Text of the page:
Eating the seed corn

Over the past few months, on behalf of this newspaper, I’ve had a chance to sit in on a couple of work sessions of the School Board, as well as interviewing two newly-elected members of that body.  In the months to come, I hope to do a good deal more in this line.

What school boards do - and especially, budgetary matters - have never been part of my life before.  Of course, having taught in three very different public high schools - and served as Assistant Principal of another - I know my way around the front lines of public education.  And, while I never wrote my dissertation, I took all the classes for a Ph. D. in Educational Leadership at UVA, so I know the theory.

But until I started following the budget process at School Board meetings, I never knew just how badly our  schools are being underfunded - in the places that count.
Now, please note the final qualifier in the previous sentence.  As with all levels of government, our schools certainly waste a good deal of money.  But unlike other levels of government, they don’t have a lot of choice in the matter.  And most of the waste is imposed from above, while many necessary parts of the schools’ task are starved for funds.  

The simple fact is that local school divisions - and the School Boards which supervise them - have for decades been caught between the Scylla of declining revenues and the Charybdis of Federal and state mandates.  They are constantly commanded to do more - much of it having little to do with their central mission - but these mandates from on high are seldom accompanied by additional funds.

Meanwhile, after decades of government by politicians who would rather cut taxes than solve problems, the schools have less money - on a per pupil basis - every year.  
Given these realities, it’s little wonder that our schools seem to be in decline.   They are in decline - and the trend seems irreversible.  After several decades in which Americans’ real wealth has not increased - in real dollars - we are entering an era in which our real wealth is actually decreasing.  Because of that, Americans are less willing than ever to send more taxes to the various levels of government.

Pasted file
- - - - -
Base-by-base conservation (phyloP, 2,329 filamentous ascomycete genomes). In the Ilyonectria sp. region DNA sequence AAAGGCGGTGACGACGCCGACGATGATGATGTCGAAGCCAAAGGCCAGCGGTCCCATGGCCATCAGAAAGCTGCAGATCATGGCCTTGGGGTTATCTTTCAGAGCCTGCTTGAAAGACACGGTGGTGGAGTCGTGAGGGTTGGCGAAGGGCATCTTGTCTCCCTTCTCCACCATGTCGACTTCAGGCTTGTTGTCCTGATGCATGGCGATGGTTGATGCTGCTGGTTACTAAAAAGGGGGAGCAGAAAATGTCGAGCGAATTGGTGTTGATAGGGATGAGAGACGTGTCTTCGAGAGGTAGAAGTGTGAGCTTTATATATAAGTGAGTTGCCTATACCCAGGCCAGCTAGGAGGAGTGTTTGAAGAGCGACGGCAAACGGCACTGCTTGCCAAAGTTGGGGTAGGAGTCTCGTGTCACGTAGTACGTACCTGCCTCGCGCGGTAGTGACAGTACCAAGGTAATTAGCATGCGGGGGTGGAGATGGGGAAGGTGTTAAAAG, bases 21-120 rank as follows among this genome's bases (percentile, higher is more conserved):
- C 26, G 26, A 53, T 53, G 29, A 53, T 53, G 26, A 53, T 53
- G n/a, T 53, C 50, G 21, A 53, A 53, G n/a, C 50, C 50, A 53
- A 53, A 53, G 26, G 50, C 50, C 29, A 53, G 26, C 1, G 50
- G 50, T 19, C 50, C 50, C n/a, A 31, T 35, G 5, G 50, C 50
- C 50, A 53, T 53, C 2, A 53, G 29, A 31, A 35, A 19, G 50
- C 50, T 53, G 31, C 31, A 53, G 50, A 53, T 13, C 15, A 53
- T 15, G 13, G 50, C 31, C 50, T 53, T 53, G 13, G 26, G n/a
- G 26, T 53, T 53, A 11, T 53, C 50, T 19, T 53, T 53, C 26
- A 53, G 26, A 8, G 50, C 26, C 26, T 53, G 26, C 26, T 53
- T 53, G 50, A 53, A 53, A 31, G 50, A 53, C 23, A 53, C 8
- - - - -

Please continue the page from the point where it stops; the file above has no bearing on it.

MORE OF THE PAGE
At least, in the case of our schools - declining public investment makes them ever less competitive with schools in Germany, France, China, Singapore, India, Brazil, Germany and Canada, among other nations.  As our schools grow less competitive, America will continue to grow poorer, as a nation, compared with other nations which invest more generously - and more thoughtfully - in the education of their young.

Part  of the problem - the simpler part - is to recognize that better schools will mean spending more money.  In Chesterfield County, the percentage of local tax dollars devoted to education has declined sharply in the past four years.  It’s starting to show.

Chesterfield’s growth and economic development have been, for decades, driven by our perceived superiority in public schools.  Lately, however, those who follow the trends will tell you that Chesterfield is no longer Number One in the region.  Hanover’s schools are better.  Goochland’s are coming on strong.  If the current Board of Supervisors continues to hold the line on taxes, while continuing recent cuts in educational spending, the effects will soon be felt on housing values and new economic development.

Once that spiral begins, it becomes almost impossible for a large county to pull out.  When the schools are perceived as mediocre, housing values decline - and thus, the tax base suffers.  Thus begins a vicious cycle.

For Chesterfield, this will mean that residential development will shift north and west - as retail and entertainment have already shifted.  Chesterfield will become a declining bedroom community for families who can’t afford to live where the  good schools are.

There is nowhere to go but down.

Of course, revenues are only half the battle.  The other half has to do with wasteful spending - and the  difficulty there is that most of the waste is mandated.  Various levels of government require local schools to provide various programs - usually for political reasons, having little to do with local conditions and nothing whatsoever to do with the education of young Americans.

As voters entering a new election cycle - with a President and Congress to choose this fall, and a Governor and House of Delegates to choose next year - Chesterfield residents should remember to ask tough questions about what mandates they are willing to eliminate - and which they are willing to fund.

A good place to start would be the elimination of the SOLs.

Later, we will have to address the matter of electing County leaders willing to pay for quality schools - even at the price of higher taxes.

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